The Calculating Stars by Mary Robinette Kowal
My rating: 5 of 5 stars
This is my favorite Mary Robinette Kowal novel and the bar is set pretty darn high considering her prior work.
In this rousing alternate history of the space program, we follow Elma Wexler York, the protagonist of her 2014 Hugo award-winning novelette, The Lady Astronaut of Mars, back in the early days of the post-Meteor Era space program. The opening chapters of the book deal with an event hinted at in one of her prior short stories, We Interrupt this Broadcast, in which an asteroid punches through the earth's atmosphere, surviving to become a meteorite that will obliterate Washington DC. The Calculating Stars opens with this cataclysmic event, in which most of the Eastern US is devastated and the resultant magnitude of water vapor sets off a series of climate issues that promise to make the planet uninhabitable within a century. There is plenty of snazzy science (fiction) in this book but Kowal manages to capture the labor and tedium of the day to day work of scientists and engineers who move innovation forward out of necessity. Just as in the real-life stories in Hidden Figures she also depicts the frustrating sexism and racism endured by highly educated women working for NASA (or in this case (NACA) in the 1950's and 60's. Some of the scenes will make your blood boil. (Female astronaut trainees forced to wear bikinis for pool training rather than the bulky flight suits the male trainees wear was probably the most flagrant example.)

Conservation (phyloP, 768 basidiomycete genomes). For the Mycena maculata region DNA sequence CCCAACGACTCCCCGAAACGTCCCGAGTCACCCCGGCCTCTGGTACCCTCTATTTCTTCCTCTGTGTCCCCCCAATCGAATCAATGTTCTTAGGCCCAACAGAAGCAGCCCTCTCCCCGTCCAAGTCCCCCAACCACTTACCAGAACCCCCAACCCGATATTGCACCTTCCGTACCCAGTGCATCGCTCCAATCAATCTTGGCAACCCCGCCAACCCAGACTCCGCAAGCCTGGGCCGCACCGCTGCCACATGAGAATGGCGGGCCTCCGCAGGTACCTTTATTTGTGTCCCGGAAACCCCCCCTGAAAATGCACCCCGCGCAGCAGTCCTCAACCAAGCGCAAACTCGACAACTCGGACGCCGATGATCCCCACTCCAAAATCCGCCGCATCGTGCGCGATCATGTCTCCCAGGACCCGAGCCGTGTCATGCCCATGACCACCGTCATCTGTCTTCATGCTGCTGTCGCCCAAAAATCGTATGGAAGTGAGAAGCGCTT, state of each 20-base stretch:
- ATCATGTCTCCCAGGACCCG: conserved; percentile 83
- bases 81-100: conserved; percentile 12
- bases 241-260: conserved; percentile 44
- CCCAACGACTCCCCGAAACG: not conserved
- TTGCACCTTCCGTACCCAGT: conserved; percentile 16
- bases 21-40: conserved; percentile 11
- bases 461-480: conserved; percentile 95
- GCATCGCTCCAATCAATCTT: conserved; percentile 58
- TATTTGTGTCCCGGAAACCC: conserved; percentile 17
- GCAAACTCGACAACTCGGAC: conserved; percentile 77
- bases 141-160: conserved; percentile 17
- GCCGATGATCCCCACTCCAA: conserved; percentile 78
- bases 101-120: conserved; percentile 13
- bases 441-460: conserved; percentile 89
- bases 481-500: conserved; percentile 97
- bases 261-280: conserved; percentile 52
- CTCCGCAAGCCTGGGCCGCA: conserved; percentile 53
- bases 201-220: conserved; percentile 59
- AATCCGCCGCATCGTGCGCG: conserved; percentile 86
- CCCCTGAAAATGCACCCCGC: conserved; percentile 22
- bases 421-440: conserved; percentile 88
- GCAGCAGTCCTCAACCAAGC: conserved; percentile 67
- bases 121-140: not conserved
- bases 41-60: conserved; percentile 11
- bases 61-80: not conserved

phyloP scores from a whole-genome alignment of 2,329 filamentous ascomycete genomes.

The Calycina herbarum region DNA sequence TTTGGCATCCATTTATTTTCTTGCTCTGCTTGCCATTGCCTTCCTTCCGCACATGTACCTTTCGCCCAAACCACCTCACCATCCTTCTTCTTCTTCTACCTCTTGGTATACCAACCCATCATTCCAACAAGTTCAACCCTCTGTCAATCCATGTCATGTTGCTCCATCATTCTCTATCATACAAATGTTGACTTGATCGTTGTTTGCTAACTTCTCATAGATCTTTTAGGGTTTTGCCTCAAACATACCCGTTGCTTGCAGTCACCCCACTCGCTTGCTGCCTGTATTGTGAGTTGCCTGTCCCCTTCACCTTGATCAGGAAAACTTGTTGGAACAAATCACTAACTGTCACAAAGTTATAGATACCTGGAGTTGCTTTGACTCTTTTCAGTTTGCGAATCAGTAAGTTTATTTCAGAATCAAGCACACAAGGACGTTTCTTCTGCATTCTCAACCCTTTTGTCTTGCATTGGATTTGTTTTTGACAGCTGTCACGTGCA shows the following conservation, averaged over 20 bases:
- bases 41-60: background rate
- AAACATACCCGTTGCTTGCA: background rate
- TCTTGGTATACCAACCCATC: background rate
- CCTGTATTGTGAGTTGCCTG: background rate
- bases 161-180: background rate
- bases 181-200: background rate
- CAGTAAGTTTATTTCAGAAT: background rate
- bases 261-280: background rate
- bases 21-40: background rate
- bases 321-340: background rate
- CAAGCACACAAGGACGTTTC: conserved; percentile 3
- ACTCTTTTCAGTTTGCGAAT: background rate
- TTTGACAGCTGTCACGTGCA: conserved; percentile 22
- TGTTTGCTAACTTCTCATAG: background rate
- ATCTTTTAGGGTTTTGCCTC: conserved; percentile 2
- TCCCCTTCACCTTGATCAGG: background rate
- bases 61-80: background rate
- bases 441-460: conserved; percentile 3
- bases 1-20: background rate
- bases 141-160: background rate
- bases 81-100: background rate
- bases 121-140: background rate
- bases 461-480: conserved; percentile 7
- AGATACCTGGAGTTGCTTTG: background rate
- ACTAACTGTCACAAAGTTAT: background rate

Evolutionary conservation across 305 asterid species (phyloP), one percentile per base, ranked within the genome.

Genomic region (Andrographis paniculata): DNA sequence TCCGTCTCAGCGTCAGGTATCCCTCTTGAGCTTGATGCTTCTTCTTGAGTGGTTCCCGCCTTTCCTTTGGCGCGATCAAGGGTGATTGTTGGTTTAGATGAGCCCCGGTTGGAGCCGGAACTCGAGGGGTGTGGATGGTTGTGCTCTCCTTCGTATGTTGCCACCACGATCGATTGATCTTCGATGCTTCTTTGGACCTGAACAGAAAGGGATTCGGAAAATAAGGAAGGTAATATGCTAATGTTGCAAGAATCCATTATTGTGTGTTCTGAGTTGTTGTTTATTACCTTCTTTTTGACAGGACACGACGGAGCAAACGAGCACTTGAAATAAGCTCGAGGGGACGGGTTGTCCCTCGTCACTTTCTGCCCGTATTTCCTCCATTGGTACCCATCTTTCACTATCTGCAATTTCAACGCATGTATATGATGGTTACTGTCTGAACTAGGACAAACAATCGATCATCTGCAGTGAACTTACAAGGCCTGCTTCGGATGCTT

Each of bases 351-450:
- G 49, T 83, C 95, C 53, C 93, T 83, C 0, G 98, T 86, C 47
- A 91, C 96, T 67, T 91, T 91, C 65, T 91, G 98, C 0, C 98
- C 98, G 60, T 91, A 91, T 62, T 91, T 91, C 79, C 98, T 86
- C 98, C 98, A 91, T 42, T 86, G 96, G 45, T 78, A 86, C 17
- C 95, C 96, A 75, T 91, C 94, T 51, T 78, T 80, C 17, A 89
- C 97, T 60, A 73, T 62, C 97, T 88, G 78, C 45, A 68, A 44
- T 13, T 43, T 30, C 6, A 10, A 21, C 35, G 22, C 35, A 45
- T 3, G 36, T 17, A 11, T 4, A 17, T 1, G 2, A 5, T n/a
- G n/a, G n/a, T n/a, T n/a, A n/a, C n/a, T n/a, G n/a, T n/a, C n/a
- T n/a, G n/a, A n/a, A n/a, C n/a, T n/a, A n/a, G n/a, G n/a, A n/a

I loved the original Elma novelette but this prequel novel has made me enjoy the character more fully. A Ph.D. physicist and mathematician, Elma was also a WASP pilot during World War II. Here we grow to see her as a multidimensional and vulnerable person, dealing with the anxiety of the loss of her parents and grandmother in the meteorite event, and more media and public attention than she ever desired as she works to forward the space program that will help get the human race off a planet on the brink of disaster. She is a wife, a daughter, a sister, a friend as well as a scientist and pilot. More than anything, Elma wants to be an astronaut and has since childhood. She is undeterred by the obstacles of a NACA and military that clearly don't want women on board, and a commanding officer who despises her. Her grit and tenacity were wonderful to read.
Embodying the concept of "Nevertheless, she persisted" in all the best ways, this book is a wonderful fictional encouragement to aspiring young adults seeking their dreams while making it clear that they have to be prepared in order to build them. The Calculating Stars releases today, July 3. Its sequel, The Fated Sky, releases in August and I can't wait to read it!
I received a paperback Advance Reading Copy of this book in exchange for an honest review.
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